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Archive for July 10th, 2014

The National Literacy Trust book bench illustrating Mrs. Dalloway has been installed in Gordon Square, Mrs. Dalloway bench with mapBloomsbury for eight weeks as part of the Books About Town art trail.

The trail features fifty benches shaped as open books and decorated by professional illustrators and local artists. The project provides an opportunity for the public to explore London’s literary connections, while enjoying art from some of the country’s top artists and celebrating the fun of reading, according to the project website.

Fiona Osborne of One Red Shoe painted the Dalloway bench. It features Clarissa on the front and Septimus Warren Smith on the back, and it is located on the Bloomsbury Trail.

“I painted the Mrs. Dalloway bench as well as the Railway Children. It was a privilege to illustrate and will hopefully raise a good amount for the Literacy Trust when they hold the auction in eight weeks time,” said Osborne in an email to Blogging Woolf. She also offered to share photos of her work on the bench as it progressed.

The project was launched July 2, and the benches will be auctioned on Oct. 7, with the proceeds going to the National Literacy Trust.

The Guardian is asking book lovers to be part of a poll to select the book that will be depicted on the fifty-first bench. It is also requesting reader submissions of book bench photos.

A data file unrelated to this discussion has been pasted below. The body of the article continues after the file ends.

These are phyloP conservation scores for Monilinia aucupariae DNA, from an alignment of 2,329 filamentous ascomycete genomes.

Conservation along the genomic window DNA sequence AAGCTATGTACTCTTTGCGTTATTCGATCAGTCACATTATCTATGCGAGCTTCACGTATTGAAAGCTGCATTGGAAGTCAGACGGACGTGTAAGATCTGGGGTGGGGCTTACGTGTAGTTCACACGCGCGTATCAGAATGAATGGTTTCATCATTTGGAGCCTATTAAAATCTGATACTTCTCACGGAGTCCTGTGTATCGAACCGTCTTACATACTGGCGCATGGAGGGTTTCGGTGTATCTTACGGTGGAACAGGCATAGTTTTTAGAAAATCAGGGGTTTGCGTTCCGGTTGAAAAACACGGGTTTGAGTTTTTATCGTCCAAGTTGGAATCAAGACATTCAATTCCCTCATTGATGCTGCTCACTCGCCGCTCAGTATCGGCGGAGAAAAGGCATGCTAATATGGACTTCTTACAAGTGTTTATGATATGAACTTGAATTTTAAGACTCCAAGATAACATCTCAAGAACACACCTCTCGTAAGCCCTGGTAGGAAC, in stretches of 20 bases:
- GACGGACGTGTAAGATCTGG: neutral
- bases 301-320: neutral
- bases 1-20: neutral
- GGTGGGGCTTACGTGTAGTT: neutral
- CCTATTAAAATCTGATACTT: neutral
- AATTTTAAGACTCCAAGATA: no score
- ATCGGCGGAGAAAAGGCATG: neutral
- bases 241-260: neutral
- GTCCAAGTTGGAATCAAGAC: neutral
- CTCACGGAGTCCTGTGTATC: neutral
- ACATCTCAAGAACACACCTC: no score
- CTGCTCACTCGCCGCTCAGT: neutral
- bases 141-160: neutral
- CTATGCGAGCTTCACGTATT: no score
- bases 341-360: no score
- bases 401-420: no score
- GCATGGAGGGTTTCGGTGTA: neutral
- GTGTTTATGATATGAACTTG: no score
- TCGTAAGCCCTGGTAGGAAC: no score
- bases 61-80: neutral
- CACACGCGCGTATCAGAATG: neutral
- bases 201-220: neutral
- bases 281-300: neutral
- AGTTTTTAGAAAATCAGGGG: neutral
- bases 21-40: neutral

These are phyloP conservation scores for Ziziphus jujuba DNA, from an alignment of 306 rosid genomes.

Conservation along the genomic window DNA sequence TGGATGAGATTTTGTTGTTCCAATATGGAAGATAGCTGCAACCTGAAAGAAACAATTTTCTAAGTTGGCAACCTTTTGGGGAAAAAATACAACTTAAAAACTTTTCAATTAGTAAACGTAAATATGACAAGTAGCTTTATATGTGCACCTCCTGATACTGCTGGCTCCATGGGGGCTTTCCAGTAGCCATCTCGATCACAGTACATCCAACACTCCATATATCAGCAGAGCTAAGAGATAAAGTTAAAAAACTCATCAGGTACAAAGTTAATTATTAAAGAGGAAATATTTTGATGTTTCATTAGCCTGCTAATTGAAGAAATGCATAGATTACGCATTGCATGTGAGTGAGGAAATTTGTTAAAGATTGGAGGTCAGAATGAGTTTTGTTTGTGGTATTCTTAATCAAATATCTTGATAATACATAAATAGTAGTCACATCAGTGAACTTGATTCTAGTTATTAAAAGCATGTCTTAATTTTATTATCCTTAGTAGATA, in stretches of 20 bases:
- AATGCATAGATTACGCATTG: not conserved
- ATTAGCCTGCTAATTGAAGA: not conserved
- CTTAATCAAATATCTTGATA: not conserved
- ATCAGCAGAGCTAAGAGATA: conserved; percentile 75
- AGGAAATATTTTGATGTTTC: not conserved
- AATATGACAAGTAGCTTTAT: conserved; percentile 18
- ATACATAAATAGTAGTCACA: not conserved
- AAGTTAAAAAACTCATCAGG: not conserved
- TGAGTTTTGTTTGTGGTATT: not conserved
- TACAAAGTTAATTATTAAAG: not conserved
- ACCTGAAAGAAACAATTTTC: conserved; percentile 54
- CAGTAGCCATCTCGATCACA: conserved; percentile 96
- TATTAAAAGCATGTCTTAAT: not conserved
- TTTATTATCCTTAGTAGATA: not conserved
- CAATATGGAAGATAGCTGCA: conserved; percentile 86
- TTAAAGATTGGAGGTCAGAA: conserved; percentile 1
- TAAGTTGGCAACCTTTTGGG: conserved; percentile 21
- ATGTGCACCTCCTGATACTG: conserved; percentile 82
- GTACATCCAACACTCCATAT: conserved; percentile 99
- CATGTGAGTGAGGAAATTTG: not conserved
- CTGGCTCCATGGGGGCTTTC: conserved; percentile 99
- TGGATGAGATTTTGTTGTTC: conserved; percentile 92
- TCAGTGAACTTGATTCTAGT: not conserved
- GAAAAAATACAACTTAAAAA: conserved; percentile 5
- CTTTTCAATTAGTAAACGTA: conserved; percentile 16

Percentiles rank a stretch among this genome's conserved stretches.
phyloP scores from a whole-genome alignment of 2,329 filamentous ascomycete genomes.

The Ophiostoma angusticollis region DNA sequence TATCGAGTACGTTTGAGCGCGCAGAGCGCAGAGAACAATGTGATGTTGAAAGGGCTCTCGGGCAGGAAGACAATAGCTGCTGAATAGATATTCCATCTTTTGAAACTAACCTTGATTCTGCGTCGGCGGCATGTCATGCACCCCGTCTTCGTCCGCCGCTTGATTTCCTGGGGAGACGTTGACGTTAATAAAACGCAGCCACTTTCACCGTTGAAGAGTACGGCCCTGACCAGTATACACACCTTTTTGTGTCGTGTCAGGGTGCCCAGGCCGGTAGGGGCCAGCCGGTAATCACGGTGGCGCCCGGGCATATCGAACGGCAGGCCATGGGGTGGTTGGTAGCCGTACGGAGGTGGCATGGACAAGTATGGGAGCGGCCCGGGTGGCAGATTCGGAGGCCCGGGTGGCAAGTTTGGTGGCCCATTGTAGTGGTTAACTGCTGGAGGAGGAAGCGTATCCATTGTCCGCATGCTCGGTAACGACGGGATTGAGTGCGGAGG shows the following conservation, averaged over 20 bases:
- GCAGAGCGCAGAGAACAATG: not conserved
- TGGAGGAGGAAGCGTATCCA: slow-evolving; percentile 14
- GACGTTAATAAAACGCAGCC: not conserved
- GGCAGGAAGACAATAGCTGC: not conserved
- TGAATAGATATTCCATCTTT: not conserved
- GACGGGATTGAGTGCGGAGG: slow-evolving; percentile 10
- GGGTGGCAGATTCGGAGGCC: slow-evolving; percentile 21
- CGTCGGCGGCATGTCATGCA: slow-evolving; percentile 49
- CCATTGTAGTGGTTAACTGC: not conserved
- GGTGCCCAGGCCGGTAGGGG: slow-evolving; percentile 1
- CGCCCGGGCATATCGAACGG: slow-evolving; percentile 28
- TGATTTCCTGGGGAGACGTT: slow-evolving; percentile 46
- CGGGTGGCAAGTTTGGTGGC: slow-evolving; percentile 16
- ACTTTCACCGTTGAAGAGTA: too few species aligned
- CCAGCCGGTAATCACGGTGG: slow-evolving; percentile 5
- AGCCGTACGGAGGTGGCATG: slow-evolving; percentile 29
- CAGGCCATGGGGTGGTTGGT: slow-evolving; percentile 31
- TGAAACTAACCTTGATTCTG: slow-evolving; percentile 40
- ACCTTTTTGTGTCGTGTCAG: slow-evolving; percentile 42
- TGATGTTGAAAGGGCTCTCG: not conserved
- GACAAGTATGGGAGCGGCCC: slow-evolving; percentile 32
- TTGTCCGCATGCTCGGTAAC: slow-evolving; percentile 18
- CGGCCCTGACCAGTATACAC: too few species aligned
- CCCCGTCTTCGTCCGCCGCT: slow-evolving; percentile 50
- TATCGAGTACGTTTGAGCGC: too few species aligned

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We are spotting lots of Woolf sightings these days, many of them due to “Virginia Woolf: Art, Life and Vision,” the exhibit of Woolf portraits at the National Portrait Gallery in London, which opens today.

Curated by Frances Spalding, noted biographer and art historian, the exhibit includes portraits of Woolf by Vanessa Bell and Roger Fry, famous photographs by Beresford and Man Ray, and intimate images depicting Woolf with friends and family.

Media coverage

An article in The Independent, Feminist writer’s friendships: feel the fear and do it anyway,” talks about the way the exhibit “will shine a spotlight on the feminist author’s relationships with other women.” One example the authors cite is the “extraordinary literary collaboration” between Woolf and Katherine Mansfield.

Another, written by Frances Spalding for The Telegraph, focuses on the actual photographs themselves and is titled “The last photograph of Virginia Woolf,” which was taken by Gisèle Freund at 37 Mecklenburgh Square in 1939. In it, Spalding fills in the background of the photo, both literally and figuratively.

On the BBC website, “Virginia Woolf: Her life in pictures” shows and dissects a number of Woolf portraits — from the famous George Beresford 1902 platinum print to the 1939 family photo portrait taken by Gisèle Freund.

The exhibit, the events, the book and the competition

Besides portraits, the exhibit features portraits and rare archival material like letters and diaries that explore her life and achievements.

A full slate of events, from lunchtime lectures to weekend workshops, are also part of the show — and they are too numerous to detail here. But you can find them on the exhibit’s events page.

Those of us who aren’t lucky enough to be in London between July 10 and Oct. 26 may want to get a taste of the exhibit by ordering Spalding’s Virginia Woolf: Art, Life and Vision, which is available online for £20.

And if you’re feeling lucky, enter the NPG’s competition for free exhibition tickets, catalogue and a two-night stay at the Morton Hotel in Russell Square.

Tweet it

If you use Twitter and want to tweet about the exhibit, use the hashtag #NPGWoolf.

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